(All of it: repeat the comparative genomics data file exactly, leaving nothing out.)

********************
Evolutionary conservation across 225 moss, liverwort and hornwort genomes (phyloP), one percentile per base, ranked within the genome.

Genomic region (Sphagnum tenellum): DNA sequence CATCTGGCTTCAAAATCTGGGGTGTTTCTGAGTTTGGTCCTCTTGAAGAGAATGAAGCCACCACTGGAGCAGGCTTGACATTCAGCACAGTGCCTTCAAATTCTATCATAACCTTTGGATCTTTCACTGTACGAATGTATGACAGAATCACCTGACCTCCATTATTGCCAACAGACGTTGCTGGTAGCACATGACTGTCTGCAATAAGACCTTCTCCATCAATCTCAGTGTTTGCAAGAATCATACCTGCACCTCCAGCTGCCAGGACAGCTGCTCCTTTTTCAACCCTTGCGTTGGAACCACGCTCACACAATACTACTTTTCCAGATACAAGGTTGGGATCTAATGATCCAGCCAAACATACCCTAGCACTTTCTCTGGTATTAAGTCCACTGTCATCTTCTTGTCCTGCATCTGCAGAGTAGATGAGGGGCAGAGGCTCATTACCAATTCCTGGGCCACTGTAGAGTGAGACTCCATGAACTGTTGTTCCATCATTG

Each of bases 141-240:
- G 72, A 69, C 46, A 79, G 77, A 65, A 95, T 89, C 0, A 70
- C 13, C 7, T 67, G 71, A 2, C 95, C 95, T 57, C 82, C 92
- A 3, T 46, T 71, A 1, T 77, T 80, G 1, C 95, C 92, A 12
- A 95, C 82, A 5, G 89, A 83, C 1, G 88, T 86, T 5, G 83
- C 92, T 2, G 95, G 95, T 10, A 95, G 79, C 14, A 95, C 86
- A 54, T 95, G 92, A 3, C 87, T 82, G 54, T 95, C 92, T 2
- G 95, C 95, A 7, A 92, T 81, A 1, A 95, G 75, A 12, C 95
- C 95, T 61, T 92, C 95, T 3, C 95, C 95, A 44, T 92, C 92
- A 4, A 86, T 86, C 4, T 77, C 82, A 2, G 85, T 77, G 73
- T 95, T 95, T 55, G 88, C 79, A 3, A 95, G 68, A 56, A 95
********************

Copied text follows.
Evolutionary conservation across 225 moss, liverwort and hornwort genomes (phyloP), one percentile per base, ranked within the genome.

Genomic region (Sphagnum tenellum): DNA sequence CATCTGGCTTCAAAATCTGGGGTGTTTCTGAGTTTGGTCCTCTTGAAGAGAATGAAGCCACCACTGGAGCAGGCTTGACATTCAGCACAGTGCCTTCAAATTCTATCATAACCTTTGGATCTTTCACTGTACGAATGTATGACAGAATCACCTGACCTCCATTATTGCCAACAGACGTTGCTGGTAGCACATGACTGTCTGCAATAAGACCTTCTCCATCAATCTCAGTGTTTGCAAGAATCATACCTGCACCTCCAGCTGCCAGGACAGCTGCTCCTTTTTCAACCCTTGCGTTGGAACCACGCTCACACAATACTACTTTTCCAGATACAAGGTTGGGATCTAATGATCCAGCCAAACATACCCTAGCACTTTCTCTGGTATTAAGTCCACTGTCATCTTCTTGTCCTGCATCTGCAGAGTAGATGAGGGGCAGAGGCTCATTACCAATTCCTGGGCCACTGTAGAGTGAGACTCCATGAACTGTTGTTCCATCATTG

Each of bases 141-240:
- G 72, A 69, C 46, A 79, G 77, A 65, A 95, T 89, C 0, A 70
- C 13, C 7, T 67, G 71, A 2, C 95, C 95, T 57, C 82, C 92
- A 3, T 46, T 71, A 1, T 77, T 80, G 1, C 95, C 92, A 12
- A 95, C 82, A 5, G 89, A 83, C 1, G 88, T 86, T 5, G 83
- C 92, T 2, G 95, G 95, T 10, A 95, G 79, C 14, A 95, C 86
- A 54, T 95, G 92, A 3, C 87, T 82, G 54, T 95, C 92, T 2
- G 95, C 95, A 7, A 92, T 81, A 1, A 95, G 75, A 12, C 95
- C 95, T 61, T 92, C 95, T 3, C 95, C 95, A 44, T 92, C 92
- A 4, A 86, T 86, C 4, T 77, C 82, A 2, G 85, T 77, G 73
- T 95, T 95, T 55, G 88, C 79, A 3, A 95, G 68, A 56, A 95